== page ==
Out With The Old: Kids At Gigs

Eliza Frost /
Mar 3, 2017 / Music

At the risk of sounding like someone who was born in the 50s (and not the 90s) – gigs these days are not quite the same as they used to be. I say this with a heavy heart, all while trying not to have a quarter-life crisis.

I went to a gig the other Monday and I felt old. A 24-year-old felt old.

I was surrounded by kids who couldn’t be older than 16, but who looked more grown up than I did. Like some weird parallel universe where I’m Benjamin Button, or some shit.

They were passing round one, singular, measly can of red stripe because someone ‘borrowed’ their older brother’s ID at the hope of getting some action for being cool and getting served at the bar (I assume, anyway). But when did school kids get to look so old? And when did they get to go to more gigs than I get to go to? And how the fuck do they afford it? Gig ticket prices are going up and, what with the decline of print (blah blah blah), I bet newspaper rounds are hard to come by these days.

But I suppose it’s something that is etched into teen culture. A coming of age thing. If you’re an ‘indie kid’, you go to gigs, you put glitter on your cheeks and you pretend to enjoy the mosh pit when, really, you’re fed up of that guy sticking his armpit in your face and you’re worried about people stepping on your new shoes and ruining them. But it is something one must do; an indie rite of passage, but you’re baptised in pints of cider and/or piss thrown from the back of the venue instead of holy water.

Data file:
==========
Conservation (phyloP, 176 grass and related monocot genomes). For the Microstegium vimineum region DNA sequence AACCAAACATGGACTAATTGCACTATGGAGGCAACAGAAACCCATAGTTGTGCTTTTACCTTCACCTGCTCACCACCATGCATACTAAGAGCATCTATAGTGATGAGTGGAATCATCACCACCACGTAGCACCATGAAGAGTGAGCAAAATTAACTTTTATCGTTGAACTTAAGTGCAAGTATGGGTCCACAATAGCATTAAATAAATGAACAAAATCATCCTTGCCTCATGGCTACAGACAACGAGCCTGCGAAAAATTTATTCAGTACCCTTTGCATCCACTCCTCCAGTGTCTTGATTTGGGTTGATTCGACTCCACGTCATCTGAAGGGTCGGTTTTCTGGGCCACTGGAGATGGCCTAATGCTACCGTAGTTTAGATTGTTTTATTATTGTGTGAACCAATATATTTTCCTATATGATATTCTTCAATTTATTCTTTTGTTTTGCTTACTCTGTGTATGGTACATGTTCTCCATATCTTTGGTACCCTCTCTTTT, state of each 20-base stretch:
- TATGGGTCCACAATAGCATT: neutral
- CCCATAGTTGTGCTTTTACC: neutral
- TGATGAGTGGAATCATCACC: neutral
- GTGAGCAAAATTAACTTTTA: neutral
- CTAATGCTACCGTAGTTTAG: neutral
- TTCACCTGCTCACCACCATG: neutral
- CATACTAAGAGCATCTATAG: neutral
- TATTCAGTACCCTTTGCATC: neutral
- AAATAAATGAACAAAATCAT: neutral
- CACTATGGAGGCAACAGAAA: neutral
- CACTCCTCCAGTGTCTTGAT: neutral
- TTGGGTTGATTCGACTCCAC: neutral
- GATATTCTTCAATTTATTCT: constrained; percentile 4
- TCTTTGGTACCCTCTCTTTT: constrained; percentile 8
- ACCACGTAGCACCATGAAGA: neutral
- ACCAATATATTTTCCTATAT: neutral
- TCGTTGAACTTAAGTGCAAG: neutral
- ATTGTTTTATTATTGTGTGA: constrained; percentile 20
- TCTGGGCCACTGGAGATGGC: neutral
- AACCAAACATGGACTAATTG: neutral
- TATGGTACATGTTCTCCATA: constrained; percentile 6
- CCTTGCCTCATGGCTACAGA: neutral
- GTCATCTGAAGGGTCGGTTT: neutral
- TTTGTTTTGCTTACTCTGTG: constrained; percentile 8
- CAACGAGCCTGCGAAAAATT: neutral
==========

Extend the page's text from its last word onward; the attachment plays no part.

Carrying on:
While at this gig, I stood beside a girl that took approximately 30 Snapchats of herself (for once, I’m not even exaggerating). She was doing it in order to get the best selfie lighting she could and then send it her crush. I understand that sometimes you need a few takes to get the hottest pic, but it got to a point where I was stifling a laugh and wondering where her shame was. Do people not suffer selfie-embarrassment? Or is that just anyone that is over 20-years-old. There’s nothing worse than someone catching you take a selfie. That shit needs to be saved for the privacy of your own room and not when you’re stood less than 30cm away from strangers.

I’m not too sure what’s worse, people that take that many photos of themselves or those that take that many of the act you’re watching.

Have you ever been stood behind someone who is basically watching the band through their phone screen? Who thinks you’ve spent twenty quid on a ticket to watch them record the entire set, waving her hands and smartphone in the air. The reason they have to record the gig is because they’re missing the greatness by using all her concentration to zoom in on a guitar solo. Why waste experiencing the beauty that is live music to record said performance only to watch it back at a later date to see what you missed when you were actually there. In reality.

That’s not to say I’m not guilty of this. If someone asked me if I’d ever spent a bit too long trying to take a pic of a band or a candid shot of me with a tinny, then my answer would be to put my two wrists together imitating their readiness for handcuffs – ya know, lock me away, coz I’m guilty. We all are, to some extent –unless you’re really hip and own a Nokia 3310 (not just because you’ve lost your iPhone being a drunk twat, but because you think it’s good to be ‘cleansed of social media’).

But it’s just necessary to have a few options to make sure you have the most Insta worthy pic, right? Right.

I didn’t really enjoy feeling old and teenagers spend more time taking pictures than they do actually enjoying themselves. Or maybe taking pictures is how they enjoy themselves and I’m much more of a bitter old woman than I originally thought.

Oh well.

Words by Eliza Frost

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